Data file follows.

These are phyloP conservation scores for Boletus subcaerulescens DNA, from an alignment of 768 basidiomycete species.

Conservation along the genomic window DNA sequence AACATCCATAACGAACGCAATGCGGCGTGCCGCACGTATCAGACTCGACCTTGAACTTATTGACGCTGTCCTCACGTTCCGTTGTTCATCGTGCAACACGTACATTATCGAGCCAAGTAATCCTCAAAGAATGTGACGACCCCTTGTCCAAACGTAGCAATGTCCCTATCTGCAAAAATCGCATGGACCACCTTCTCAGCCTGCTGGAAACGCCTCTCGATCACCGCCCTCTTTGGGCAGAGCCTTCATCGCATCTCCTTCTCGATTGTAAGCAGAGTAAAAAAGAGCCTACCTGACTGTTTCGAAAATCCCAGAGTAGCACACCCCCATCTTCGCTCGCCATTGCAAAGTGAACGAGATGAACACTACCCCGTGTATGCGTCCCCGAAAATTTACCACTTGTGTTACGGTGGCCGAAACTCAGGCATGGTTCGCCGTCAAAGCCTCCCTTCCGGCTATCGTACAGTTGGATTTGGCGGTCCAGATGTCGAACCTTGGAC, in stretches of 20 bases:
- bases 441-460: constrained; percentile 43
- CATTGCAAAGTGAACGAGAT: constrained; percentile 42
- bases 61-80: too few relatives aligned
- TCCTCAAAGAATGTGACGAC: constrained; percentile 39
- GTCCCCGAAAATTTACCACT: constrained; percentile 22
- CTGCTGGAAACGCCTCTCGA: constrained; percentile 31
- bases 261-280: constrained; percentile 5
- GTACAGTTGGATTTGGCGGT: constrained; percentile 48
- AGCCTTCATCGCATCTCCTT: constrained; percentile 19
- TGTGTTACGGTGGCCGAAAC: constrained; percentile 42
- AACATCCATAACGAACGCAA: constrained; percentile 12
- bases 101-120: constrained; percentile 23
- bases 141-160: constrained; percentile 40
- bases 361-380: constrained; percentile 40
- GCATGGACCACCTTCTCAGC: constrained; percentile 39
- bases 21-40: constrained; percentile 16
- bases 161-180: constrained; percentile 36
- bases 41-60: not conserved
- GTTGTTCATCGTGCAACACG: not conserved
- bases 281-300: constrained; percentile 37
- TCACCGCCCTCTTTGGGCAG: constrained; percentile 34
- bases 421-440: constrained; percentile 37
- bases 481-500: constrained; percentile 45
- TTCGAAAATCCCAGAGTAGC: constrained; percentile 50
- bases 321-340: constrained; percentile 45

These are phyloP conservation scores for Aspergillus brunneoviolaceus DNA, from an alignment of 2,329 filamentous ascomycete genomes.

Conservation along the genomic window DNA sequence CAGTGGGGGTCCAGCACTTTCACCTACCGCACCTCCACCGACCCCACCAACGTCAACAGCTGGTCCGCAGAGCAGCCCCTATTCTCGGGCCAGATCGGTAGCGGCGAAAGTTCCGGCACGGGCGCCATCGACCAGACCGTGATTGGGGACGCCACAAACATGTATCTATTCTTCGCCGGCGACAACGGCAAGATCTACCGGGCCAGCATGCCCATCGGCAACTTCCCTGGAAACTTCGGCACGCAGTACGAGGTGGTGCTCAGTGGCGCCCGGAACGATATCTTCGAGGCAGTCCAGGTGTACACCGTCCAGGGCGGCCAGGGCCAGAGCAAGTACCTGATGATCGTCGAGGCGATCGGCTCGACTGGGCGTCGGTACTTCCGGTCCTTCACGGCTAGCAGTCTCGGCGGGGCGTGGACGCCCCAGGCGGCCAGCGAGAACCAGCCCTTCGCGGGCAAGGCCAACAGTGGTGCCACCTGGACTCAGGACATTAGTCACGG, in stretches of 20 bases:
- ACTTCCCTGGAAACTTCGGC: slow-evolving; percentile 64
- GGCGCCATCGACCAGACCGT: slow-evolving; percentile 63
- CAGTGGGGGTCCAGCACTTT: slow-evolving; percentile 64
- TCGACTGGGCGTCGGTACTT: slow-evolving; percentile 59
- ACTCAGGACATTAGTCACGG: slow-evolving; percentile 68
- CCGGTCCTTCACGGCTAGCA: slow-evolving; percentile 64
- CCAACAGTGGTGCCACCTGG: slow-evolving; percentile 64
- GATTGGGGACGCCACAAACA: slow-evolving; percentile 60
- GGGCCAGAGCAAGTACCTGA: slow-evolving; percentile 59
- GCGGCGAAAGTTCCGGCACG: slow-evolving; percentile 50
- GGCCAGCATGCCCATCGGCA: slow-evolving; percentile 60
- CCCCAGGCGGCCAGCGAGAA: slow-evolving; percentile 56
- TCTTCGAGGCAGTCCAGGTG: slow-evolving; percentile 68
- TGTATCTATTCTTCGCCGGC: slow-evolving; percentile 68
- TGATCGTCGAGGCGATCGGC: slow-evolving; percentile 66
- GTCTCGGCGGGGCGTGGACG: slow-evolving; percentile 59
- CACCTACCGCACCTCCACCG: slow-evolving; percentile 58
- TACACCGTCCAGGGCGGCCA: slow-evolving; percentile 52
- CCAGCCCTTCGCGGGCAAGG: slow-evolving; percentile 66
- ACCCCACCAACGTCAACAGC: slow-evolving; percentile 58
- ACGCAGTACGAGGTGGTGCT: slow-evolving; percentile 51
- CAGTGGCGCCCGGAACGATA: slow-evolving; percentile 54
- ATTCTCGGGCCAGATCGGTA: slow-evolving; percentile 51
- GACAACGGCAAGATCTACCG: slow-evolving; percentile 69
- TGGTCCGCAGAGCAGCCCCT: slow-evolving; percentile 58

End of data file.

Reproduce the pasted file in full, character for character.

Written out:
These are phyloP conservation scores for Boletus subcaerulescens DNA, from an alignment of 768 basidiomycete species.

Conservation along the genomic window DNA sequence AACATCCATAACGAACGCAATGCGGCGTGCCGCACGTATCAGACTCGACCTTGAACTTATTGACGCTGTCCTCACGTTCCGTTGTTCATCGTGCAACACGTACATTATCGAGCCAAGTAATCCTCAAAGAATGTGACGACCCCTTGTCCAAACGTAGCAATGTCCCTATCTGCAAAAATCGCATGGACCACCTTCTCAGCCTGCTGGAAACGCCTCTCGATCACCGCCCTCTTTGGGCAGAGCCTTCATCGCATCTCCTTCTCGATTGTAAGCAGAGTAAAAAAGAGCCTACCTGACTGTTTCGAAAATCCCAGAGTAGCACACCCCCATCTTCGCTCGCCATTGCAAAGTGAACGAGATGAACACTACCCCGTGTATGCGTCCCCGAAAATTTACCACTTGTGTTACGGTGGCCGAAACTCAGGCATGGTTCGCCGTCAAAGCCTCCCTTCCGGCTATCGTACAGTTGGATTTGGCGGTCCAGATGTCGAACCTTGGAC, in stretches of 20 bases:
- bases 441-460: constrained; percentile 43
- CATTGCAAAGTGAACGAGAT: constrained; percentile 42
- bases 61-80: too few relatives aligned
- TCCTCAAAGAATGTGACGAC: constrained; percentile 39
- GTCCCCGAAAATTTACCACT: constrained; percentile 22
- CTGCTGGAAACGCCTCTCGA: constrained; percentile 31
- bases 261-280: constrained; percentile 5
- GTACAGTTGGATTTGGCGGT: constrained; percentile 48
- AGCCTTCATCGCATCTCCTT: constrained; percentile 19
- TGTGTTACGGTGGCCGAAAC: constrained; percentile 42
- AACATCCATAACGAACGCAA: constrained; percentile 12
- bases 101-120: constrained; percentile 23
- bases 141-160: constrained; percentile 40
- bases 361-380: constrained; percentile 40
- GCATGGACCACCTTCTCAGC: constrained; percentile 39
- bases 21-40: constrained; percentile 16
- bases 161-180: constrained; percentile 36
- bases 41-60: not conserved
- GTTGTTCATCGTGCAACACG: not conserved
- bases 281-300: constrained; percentile 37
- TCACCGCCCTCTTTGGGCAG: constrained; percentile 34
- bases 421-440: constrained; percentile 37
- bases 481-500: constrained; percentile 45
- TTCGAAAATCCCAGAGTAGC: constrained; percentile 50
- bases 321-340: constrained; percentile 45

These are phyloP conservation scores for Aspergillus brunneoviolaceus DNA, from an alignment of 2,329 filamentous ascomycete genomes.

Conservation along the genomic window DNA sequence CAGTGGGGGTCCAGCACTTTCACCTACCGCACCTCCACCGACCCCACCAACGTCAACAGCTGGTCCGCAGAGCAGCCCCTATTCTCGGGCCAGATCGGTAGCGGCGAAAGTTCCGGCACGGGCGCCATCGACCAGACCGTGATTGGGGACGCCACAAACATGTATCTATTCTTCGCCGGCGACAACGGCAAGATCTACCGGGCCAGCATGCCCATCGGCAACTTCCCTGGAAACTTCGGCACGCAGTACGAGGTGGTGCTCAGTGGCGCCCGGAACGATATCTTCGAGGCAGTCCAGGTGTACACCGTCCAGGGCGGCCAGGGCCAGAGCAAGTACCTGATGATCGTCGAGGCGATCGGCTCGACTGGGCGTCGGTACTTCCGGTCCTTCACGGCTAGCAGTCTCGGCGGGGCGTGGACGCCCCAGGCGGCCAGCGAGAACCAGCCCTTCGCGGGCAAGGCCAACAGTGGTGCCACCTGGACTCAGGACATTAGTCACGG, in stretches of 20 bases:
- ACTTCCCTGGAAACTTCGGC: slow-evolving; percentile 64
- GGCGCCATCGACCAGACCGT: slow-evolving; percentile 63
- CAGTGGGGGTCCAGCACTTT: slow-evolving; percentile 64
- TCGACTGGGCGTCGGTACTT: slow-evolving; percentile 59
- ACTCAGGACATTAGTCACGG: slow-evolving; percentile 68
- CCGGTCCTTCACGGCTAGCA: slow-evolving; percentile 64
- CCAACAGTGGTGCCACCTGG: slow-evolving; percentile 64
- GATTGGGGACGCCACAAACA: slow-evolving; percentile 60
- GGGCCAGAGCAAGTACCTGA: slow-evolving; percentile 59
- GCGGCGAAAGTTCCGGCACG: slow-evolving; percentile 50
- GGCCAGCATGCCCATCGGCA: slow-evolving; percentile 60
- CCCCAGGCGGCCAGCGAGAA: slow-evolving; percentile 56
- TCTTCGAGGCAGTCCAGGTG: slow-evolving; percentile 68
- TGTATCTATTCTTCGCCGGC: slow-evolving; percentile 68
- TGATCGTCGAGGCGATCGGC: slow-evolving; percentile 66
- GTCTCGGCGGGGCGTGGACG: slow-evolving; percentile 59
- CACCTACCGCACCTCCACCG: slow-evolving; percentile 58
- TACACCGTCCAGGGCGGCCA: slow-evolving; percentile 52
- CCAGCCCTTCGCGGGCAAGG: slow-evolving; percentile 66
- ACCCCACCAACGTCAACAGC: slow-evolving; percentile 58
- ACGCAGTACGAGGTGGTGCT: slow-evolving; percentile 51
- CAGTGGCGCCCGGAACGATA: slow-evolving; percentile 54
- ATTCTCGGGCCAGATCGGTA: slow-evolving; percentile 51
- GACAACGGCAAGATCTACCG: slow-evolving; percentile 69
- TGGTCCGCAGAGCAGCCCCT: slow-evolving; percentile 58